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Count Ulrich of Lindburg A Tale of the Reformation in Germany

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Chapter One.

On the banks of the river Saal, in Merseburg, forming part of Saxony, at the time of which we speak, governed by the aged and excellent Elector Frederick, stood the Castle of Lindburg. It was one of those feudal piles of the Middle Ages, impregnable to the engines of ancient warfare, but which were destined to crumble before the iron shots with which cannon assailed them, as the system they represented was compelled to succumb to the light of that truth which the Gospel was then diffusing over the greater part of Europe.

Ulrich, Count von Lindburg, or the Knight of Lindburg, as he was often called, sat in a room in his Castle, with his arm resting on a table and a book before him, at which, however, his eyes seldom glanced; his looks were thoughtful and full of care. He had engaged in much hard fighting in his younger days, and now all he wished for was rest and quiet, though the state of the times gave him but little hope of enjoying them. In his own mind, too, he was troubled about many things. Four years before the time at which he is introduced to the reader, he had visited Worms, during the time the Diet, summoned by the Emperor Charles the Fifth, was sitting, and was among those who found their way into the great hall where the Emperor and the chief princes, bishops, and nobles of the land were sitting, when Dr Martin Luther, replied to the chancellor of Treves, the orator of the Diet, who demanded whether he would retract the opinions put forth in numerous books he had published and sermons he had preached.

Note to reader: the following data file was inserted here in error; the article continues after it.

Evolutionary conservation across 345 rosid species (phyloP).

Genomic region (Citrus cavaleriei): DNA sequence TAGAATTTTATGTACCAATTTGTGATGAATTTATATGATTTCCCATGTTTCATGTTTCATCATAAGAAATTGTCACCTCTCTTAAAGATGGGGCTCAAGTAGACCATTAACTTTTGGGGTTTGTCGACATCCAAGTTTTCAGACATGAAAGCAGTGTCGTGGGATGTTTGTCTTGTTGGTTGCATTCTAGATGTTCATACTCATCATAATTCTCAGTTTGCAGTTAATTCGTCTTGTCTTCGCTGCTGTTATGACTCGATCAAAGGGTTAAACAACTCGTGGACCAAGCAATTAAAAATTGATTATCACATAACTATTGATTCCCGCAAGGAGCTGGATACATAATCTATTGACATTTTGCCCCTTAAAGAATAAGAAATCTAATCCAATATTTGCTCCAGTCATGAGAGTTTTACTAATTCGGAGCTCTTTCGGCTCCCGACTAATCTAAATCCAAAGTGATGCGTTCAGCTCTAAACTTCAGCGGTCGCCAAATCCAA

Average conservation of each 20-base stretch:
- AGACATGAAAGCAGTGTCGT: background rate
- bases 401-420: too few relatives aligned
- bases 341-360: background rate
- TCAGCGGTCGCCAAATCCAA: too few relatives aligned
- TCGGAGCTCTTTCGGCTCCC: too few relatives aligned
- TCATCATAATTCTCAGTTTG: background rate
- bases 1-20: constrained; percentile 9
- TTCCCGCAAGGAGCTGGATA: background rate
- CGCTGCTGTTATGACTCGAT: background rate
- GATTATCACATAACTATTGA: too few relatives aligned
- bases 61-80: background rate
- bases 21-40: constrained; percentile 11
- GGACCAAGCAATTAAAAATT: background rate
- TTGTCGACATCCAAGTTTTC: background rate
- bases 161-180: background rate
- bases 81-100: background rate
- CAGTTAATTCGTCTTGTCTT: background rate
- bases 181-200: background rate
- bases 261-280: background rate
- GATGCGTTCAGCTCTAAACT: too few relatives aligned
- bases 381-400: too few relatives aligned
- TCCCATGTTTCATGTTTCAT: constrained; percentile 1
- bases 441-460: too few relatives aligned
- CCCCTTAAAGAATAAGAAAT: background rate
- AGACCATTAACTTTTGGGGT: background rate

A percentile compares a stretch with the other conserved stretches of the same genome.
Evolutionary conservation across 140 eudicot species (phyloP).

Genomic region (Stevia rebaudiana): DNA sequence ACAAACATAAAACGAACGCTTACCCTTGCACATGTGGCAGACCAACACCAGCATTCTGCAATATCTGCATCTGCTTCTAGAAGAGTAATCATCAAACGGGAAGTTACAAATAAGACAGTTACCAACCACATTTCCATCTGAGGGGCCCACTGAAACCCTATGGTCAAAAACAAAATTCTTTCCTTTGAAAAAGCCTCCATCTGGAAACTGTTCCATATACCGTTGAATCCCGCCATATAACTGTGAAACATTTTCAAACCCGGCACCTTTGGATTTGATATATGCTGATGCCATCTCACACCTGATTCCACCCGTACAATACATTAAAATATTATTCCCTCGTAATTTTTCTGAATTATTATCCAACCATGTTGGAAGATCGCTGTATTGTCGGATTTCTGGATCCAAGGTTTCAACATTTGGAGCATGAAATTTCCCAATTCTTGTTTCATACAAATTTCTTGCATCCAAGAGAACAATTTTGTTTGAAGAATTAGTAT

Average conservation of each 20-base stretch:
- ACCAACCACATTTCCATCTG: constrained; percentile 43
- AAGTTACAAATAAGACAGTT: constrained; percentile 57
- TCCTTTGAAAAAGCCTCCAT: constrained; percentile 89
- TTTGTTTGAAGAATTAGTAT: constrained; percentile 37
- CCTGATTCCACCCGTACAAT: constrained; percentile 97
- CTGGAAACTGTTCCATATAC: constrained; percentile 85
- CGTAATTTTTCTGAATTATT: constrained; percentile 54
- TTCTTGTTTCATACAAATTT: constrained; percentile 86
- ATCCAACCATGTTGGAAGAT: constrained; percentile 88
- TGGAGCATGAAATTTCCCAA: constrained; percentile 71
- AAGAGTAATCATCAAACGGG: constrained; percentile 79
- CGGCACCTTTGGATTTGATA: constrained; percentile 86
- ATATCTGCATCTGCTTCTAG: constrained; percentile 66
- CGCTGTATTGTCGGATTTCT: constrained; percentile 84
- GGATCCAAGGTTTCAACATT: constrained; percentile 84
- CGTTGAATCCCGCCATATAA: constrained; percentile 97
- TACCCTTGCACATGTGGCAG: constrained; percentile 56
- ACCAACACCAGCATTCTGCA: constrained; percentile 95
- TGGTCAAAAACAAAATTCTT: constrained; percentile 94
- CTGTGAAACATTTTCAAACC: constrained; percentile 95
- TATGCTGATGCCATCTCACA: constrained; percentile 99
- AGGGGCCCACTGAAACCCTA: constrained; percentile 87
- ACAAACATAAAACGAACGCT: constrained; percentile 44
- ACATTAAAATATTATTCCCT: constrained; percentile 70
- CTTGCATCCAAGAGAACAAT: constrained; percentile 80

“Since your most serene majesty and your high mightinesses require from me a clear, simple, and precise answer, I will give you one, and it is this: I cannot submit my fate either to the Pope or to the councils, because it is clear as the day that they have frequently erred and contradicted each other. Unless, therefore, I am convinced by the testimony of Scripture or by the clearest reasoning, unless I am persuaded by means of the passages I have quoted, and unless they thus render my conscience bound by the Word of God, I cannot and will not retract, for it is unsafe for a Christian to speak against his conscience.” And then, looking round on that assembly before which he stood, and which held his life in its hands, he said, “HERE I STAND, I CAN DO NO OTHER. MAY GOD HELP ME! AMEN!”

The assembly were thunderstruck. Many of the princes found it difficult to conceal their admiration; even the emperor exclaimed, “This monk speaks with an intrepid heart and unshaken courage.” Truly he did. This is the weakness of God, which is stronger than man. God had brought together these kings and these prelates publicly to confound their wisdom. These bold words had had also a deep effect on the Knight of Lindburg, and he kept meditating on them as he rode homeward towards the north. Could it, then, be possible that the lowly monk—the peasant’s son—should be right, and all those great persons, who wished to condemn him, wrong? Was that faith, in which he himself had been brought up, not the true one?...